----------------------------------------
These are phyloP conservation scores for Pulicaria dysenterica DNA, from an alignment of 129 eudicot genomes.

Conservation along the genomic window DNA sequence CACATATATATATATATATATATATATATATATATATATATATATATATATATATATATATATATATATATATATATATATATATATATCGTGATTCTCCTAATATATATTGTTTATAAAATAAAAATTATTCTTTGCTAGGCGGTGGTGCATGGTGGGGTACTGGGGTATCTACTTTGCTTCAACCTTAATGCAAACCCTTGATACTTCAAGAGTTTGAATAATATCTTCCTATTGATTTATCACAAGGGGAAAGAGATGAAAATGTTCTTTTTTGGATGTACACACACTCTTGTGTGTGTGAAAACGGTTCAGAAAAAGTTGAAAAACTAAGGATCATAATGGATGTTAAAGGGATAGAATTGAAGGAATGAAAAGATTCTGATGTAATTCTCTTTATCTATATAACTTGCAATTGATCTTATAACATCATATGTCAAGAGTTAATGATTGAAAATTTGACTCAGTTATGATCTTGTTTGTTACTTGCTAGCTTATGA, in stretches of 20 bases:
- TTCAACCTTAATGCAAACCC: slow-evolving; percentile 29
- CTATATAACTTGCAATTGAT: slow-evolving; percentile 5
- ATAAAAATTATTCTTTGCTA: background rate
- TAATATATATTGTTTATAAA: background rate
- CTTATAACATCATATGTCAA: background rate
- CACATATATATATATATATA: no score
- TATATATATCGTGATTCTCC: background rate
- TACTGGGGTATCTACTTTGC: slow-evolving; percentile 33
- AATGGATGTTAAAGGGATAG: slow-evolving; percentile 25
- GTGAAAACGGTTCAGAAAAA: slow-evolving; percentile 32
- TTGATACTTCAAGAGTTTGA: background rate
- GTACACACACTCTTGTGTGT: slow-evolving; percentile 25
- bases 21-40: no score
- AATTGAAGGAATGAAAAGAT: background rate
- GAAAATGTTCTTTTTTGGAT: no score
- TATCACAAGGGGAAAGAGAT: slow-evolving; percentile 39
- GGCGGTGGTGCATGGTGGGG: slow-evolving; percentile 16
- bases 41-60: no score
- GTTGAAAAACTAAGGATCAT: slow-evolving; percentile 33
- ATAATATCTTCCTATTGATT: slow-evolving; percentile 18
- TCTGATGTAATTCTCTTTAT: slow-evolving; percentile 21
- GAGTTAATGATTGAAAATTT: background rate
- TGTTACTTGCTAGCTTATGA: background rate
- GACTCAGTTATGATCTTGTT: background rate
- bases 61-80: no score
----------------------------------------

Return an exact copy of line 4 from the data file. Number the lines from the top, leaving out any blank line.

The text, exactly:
- CTATATAACTTGCAATTGAT: slow-evolving; percentile 5